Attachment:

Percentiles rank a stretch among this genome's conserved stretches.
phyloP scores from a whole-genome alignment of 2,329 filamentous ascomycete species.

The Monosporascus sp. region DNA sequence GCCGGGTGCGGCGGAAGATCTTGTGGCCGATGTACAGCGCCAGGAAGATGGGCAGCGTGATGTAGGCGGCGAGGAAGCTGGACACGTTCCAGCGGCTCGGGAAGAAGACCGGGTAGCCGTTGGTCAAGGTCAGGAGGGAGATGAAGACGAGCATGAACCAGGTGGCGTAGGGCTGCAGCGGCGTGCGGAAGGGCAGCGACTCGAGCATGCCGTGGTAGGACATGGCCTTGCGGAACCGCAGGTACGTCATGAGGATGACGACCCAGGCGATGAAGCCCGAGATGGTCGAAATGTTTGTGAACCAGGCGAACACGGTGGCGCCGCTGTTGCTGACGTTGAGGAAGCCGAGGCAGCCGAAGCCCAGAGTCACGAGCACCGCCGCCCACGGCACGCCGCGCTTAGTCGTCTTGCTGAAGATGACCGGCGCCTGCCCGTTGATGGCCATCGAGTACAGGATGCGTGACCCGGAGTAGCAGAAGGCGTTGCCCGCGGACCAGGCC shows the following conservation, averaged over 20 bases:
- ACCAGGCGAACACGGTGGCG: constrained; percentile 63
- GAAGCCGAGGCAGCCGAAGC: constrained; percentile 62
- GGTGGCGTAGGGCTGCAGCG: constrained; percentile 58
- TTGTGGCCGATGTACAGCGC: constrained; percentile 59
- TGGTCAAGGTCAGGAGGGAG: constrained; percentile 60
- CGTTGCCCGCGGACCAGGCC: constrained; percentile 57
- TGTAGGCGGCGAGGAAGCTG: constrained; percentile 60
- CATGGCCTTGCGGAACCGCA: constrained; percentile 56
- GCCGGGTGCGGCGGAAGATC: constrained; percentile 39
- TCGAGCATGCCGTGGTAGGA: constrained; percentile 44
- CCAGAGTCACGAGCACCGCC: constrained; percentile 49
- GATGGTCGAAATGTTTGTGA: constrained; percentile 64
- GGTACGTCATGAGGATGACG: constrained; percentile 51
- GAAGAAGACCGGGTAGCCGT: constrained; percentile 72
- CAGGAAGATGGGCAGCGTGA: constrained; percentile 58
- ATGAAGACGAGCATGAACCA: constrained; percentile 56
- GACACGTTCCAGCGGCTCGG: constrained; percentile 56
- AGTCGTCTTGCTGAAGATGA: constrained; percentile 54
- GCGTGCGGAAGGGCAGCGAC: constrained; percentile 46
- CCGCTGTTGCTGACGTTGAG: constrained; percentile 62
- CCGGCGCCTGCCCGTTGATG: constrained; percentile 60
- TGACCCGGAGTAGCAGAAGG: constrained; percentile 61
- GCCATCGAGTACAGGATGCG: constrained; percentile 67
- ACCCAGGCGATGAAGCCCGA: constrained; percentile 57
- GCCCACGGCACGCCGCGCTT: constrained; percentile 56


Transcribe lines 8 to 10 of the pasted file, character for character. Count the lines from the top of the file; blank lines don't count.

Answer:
- TGGTCAAGGTCAGGAGGGAG: constrained; percentile 60
- CGTTGCCCGCGGACCAGGCC: constrained; percentile 57
- TGTAGGCGGCGAGGAAGCTG: constrained; percentile 60